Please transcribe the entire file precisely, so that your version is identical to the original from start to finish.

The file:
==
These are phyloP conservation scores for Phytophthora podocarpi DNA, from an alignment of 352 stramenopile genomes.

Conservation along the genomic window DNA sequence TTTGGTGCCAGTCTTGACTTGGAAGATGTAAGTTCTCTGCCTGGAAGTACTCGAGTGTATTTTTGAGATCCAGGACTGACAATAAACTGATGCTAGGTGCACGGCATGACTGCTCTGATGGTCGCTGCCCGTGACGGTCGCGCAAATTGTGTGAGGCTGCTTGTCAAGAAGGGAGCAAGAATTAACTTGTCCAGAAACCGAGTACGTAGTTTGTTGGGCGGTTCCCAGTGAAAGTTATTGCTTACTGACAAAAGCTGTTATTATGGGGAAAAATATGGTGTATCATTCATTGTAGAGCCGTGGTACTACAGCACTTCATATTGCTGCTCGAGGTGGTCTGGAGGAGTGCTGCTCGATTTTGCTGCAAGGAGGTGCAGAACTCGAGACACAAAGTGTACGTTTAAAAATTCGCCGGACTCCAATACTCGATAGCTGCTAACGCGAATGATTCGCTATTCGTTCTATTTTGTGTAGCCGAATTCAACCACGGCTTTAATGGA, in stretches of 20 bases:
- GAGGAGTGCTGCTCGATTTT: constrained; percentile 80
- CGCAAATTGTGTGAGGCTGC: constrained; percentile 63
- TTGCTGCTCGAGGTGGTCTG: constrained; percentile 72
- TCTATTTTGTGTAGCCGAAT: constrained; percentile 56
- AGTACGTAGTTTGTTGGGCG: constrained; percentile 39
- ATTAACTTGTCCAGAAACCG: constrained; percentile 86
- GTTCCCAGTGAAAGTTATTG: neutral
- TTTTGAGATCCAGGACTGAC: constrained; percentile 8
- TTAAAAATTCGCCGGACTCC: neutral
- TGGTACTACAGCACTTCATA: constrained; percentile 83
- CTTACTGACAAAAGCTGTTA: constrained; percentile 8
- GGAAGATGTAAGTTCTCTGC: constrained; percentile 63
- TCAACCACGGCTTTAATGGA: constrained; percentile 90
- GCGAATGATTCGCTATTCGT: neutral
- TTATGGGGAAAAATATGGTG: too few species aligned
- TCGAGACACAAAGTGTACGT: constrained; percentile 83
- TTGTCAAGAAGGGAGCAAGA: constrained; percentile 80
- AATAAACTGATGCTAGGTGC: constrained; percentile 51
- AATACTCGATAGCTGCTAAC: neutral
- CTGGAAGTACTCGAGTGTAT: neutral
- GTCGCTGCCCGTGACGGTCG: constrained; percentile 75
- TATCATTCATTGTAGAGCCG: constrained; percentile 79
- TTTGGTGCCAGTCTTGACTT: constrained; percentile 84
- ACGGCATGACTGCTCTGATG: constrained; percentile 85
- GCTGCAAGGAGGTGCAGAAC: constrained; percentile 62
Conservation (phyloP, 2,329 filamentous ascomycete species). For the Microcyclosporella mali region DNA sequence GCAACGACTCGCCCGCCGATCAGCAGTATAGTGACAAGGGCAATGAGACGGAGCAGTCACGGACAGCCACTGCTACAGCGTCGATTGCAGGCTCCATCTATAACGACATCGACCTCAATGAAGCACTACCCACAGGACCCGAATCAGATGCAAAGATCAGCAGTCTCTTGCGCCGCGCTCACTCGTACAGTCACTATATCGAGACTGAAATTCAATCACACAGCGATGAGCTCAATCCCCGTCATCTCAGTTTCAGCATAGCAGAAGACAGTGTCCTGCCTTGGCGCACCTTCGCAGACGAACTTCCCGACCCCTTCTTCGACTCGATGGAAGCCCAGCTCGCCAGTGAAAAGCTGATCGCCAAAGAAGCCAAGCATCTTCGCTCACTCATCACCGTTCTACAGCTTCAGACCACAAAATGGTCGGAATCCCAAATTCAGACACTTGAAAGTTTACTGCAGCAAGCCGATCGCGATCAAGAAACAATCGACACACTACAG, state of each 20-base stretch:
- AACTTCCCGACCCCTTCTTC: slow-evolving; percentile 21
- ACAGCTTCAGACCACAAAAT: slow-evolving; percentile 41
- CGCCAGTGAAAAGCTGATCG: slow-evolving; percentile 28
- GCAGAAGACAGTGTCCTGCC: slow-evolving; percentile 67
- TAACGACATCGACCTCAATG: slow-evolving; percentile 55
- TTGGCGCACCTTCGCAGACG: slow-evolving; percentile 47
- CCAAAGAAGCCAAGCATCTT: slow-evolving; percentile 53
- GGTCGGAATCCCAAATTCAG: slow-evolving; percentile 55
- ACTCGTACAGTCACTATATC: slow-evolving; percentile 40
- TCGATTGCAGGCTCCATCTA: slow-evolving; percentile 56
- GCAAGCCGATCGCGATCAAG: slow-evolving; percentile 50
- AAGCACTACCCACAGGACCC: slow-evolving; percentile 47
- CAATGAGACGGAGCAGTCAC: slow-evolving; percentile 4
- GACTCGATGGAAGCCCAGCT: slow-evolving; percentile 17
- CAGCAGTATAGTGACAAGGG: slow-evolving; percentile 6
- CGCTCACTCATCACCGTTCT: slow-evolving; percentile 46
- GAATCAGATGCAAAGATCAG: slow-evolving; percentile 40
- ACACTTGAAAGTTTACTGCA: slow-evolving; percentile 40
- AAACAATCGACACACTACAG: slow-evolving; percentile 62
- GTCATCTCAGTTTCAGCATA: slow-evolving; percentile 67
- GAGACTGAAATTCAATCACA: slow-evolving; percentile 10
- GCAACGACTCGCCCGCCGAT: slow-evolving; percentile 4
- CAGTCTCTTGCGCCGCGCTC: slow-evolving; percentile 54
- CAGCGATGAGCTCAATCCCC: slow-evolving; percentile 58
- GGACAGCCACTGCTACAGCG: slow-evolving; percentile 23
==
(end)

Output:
These are phyloP conservation scores for Phytophthora podocarpi DNA, from an alignment of 352 stramenopile genomes.

Conservation along the genomic window DNA sequence TTTGGTGCCAGTCTTGACTTGGAAGATGTAAGTTCTCTGCCTGGAAGTACTCGAGTGTATTTTTGAGATCCAGGACTGACAATAAACTGATGCTAGGTGCACGGCATGACTGCTCTGATGGTCGCTGCCCGTGACGGTCGCGCAAATTGTGTGAGGCTGCTTGTCAAGAAGGGAGCAAGAATTAACTTGTCCAGAAACCGAGTACGTAGTTTGTTGGGCGGTTCCCAGTGAAAGTTATTGCTTACTGACAAAAGCTGTTATTATGGGGAAAAATATGGTGTATCATTCATTGTAGAGCCGTGGTACTACAGCACTTCATATTGCTGCTCGAGGTGGTCTGGAGGAGTGCTGCTCGATTTTGCTGCAAGGAGGTGCAGAACTCGAGACACAAAGTGTACGTTTAAAAATTCGCCGGACTCCAATACTCGATAGCTGCTAACGCGAATGATTCGCTATTCGTTCTATTTTGTGTAGCCGAATTCAACCACGGCTTTAATGGA, in stretches of 20 bases:
- GAGGAGTGCTGCTCGATTTT: constrained; percentile 80
- CGCAAATTGTGTGAGGCTGC: constrained; percentile 63
- TTGCTGCTCGAGGTGGTCTG: constrained; percentile 72
- TCTATTTTGTGTAGCCGAAT: constrained; percentile 56
- AGTACGTAGTTTGTTGGGCG: constrained; percentile 39
- ATTAACTTGTCCAGAAACCG: constrained; percentile 86
- GTTCCCAGTGAAAGTTATTG: neutral
- TTTTGAGATCCAGGACTGAC: constrained; percentile 8
- TTAAAAATTCGCCGGACTCC: neutral
- TGGTACTACAGCACTTCATA: constrained; percentile 83
- CTTACTGACAAAAGCTGTTA: constrained; percentile 8
- GGAAGATGTAAGTTCTCTGC: constrained; percentile 63
- TCAACCACGGCTTTAATGGA: constrained; percentile 90
- GCGAATGATTCGCTATTCGT: neutral
- TTATGGGGAAAAATATGGTG: too few species aligned
- TCGAGACACAAAGTGTACGT: constrained; percentile 83
- TTGTCAAGAAGGGAGCAAGA: constrained; percentile 80
- AATAAACTGATGCTAGGTGC: constrained; percentile 51
- AATACTCGATAGCTGCTAAC: neutral
- CTGGAAGTACTCGAGTGTAT: neutral
- GTCGCTGCCCGTGACGGTCG: constrained; percentile 75
- TATCATTCATTGTAGAGCCG: constrained; percentile 79
- TTTGGTGCCAGTCTTGACTT: constrained; percentile 84
- ACGGCATGACTGCTCTGATG: constrained; percentile 85
- GCTGCAAGGAGGTGCAGAAC: constrained; percentile 62
Conservation (phyloP, 2,329 filamentous ascomycete species). For the Microcyclosporella mali region DNA sequence GCAACGACTCGCCCGCCGATCAGCAGTATAGTGACAAGGGCAATGAGACGGAGCAGTCACGGACAGCCACTGCTACAGCGTCGATTGCAGGCTCCATCTATAACGACATCGACCTCAATGAAGCACTACCCACAGGACCCGAATCAGATGCAAAGATCAGCAGTCTCTTGCGCCGCGCTCACTCGTACAGTCACTATATCGAGACTGAAATTCAATCACACAGCGATGAGCTCAATCCCCGTCATCTCAGTTTCAGCATAGCAGAAGACAGTGTCCTGCCTTGGCGCACCTTCGCAGACGAACTTCCCGACCCCTTCTTCGACTCGATGGAAGCCCAGCTCGCCAGTGAAAAGCTGATCGCCAAAGAAGCCAAGCATCTTCGCTCACTCATCACCGTTCTACAGCTTCAGACCACAAAATGGTCGGAATCCCAAATTCAGACACTTGAAAGTTTACTGCAGCAAGCCGATCGCGATCAAGAAACAATCGACACACTACAG, state of each 20-base stretch:
- AACTTCCCGACCCCTTCTTC: slow-evolving; percentile 21
- ACAGCTTCAGACCACAAAAT: slow-evolving; percentile 41
- CGCCAGTGAAAAGCTGATCG: slow-evolving; percentile 28
- GCAGAAGACAGTGTCCTGCC: slow-evolving; percentile 67
- TAACGACATCGACCTCAATG: slow-evolving; percentile 55
- TTGGCGCACCTTCGCAGACG: slow-evolving; percentile 47
- CCAAAGAAGCCAAGCATCTT: slow-evolving; percentile 53
- GGTCGGAATCCCAAATTCAG: slow-evolving; percentile 55
- ACTCGTACAGTCACTATATC: slow-evolving; percentile 40
- TCGATTGCAGGCTCCATCTA: slow-evolving; percentile 56
- GCAAGCCGATCGCGATCAAG: slow-evolving; percentile 50
- AAGCACTACCCACAGGACCC: slow-evolving; percentile 47
- CAATGAGACGGAGCAGTCAC: slow-evolving; percentile 4
- GACTCGATGGAAGCCCAGCT: slow-evolving; percentile 17
- CAGCAGTATAGTGACAAGGG: slow-evolving; percentile 6
- CGCTCACTCATCACCGTTCT: slow-evolving; percentile 46
- GAATCAGATGCAAAGATCAG: slow-evolving; percentile 40
- ACACTTGAAAGTTTACTGCA: slow-evolving; percentile 40
- AAACAATCGACACACTACAG: slow-evolving; percentile 62
- GTCATCTCAGTTTCAGCATA: slow-evolving; percentile 67
- GAGACTGAAATTCAATCACA: slow-evolving; percentile 10
- GCAACGACTCGCCCGCCGAT: slow-evolving; percentile 4
- CAGTCTCTTGCGCCGCGCTC: slow-evolving; percentile 54
- CAGCGATGAGCTCAATCCCC: slow-evolving; percentile 58
- GGACAGCCACTGCTACAGCG: slow-evolving; percentile 23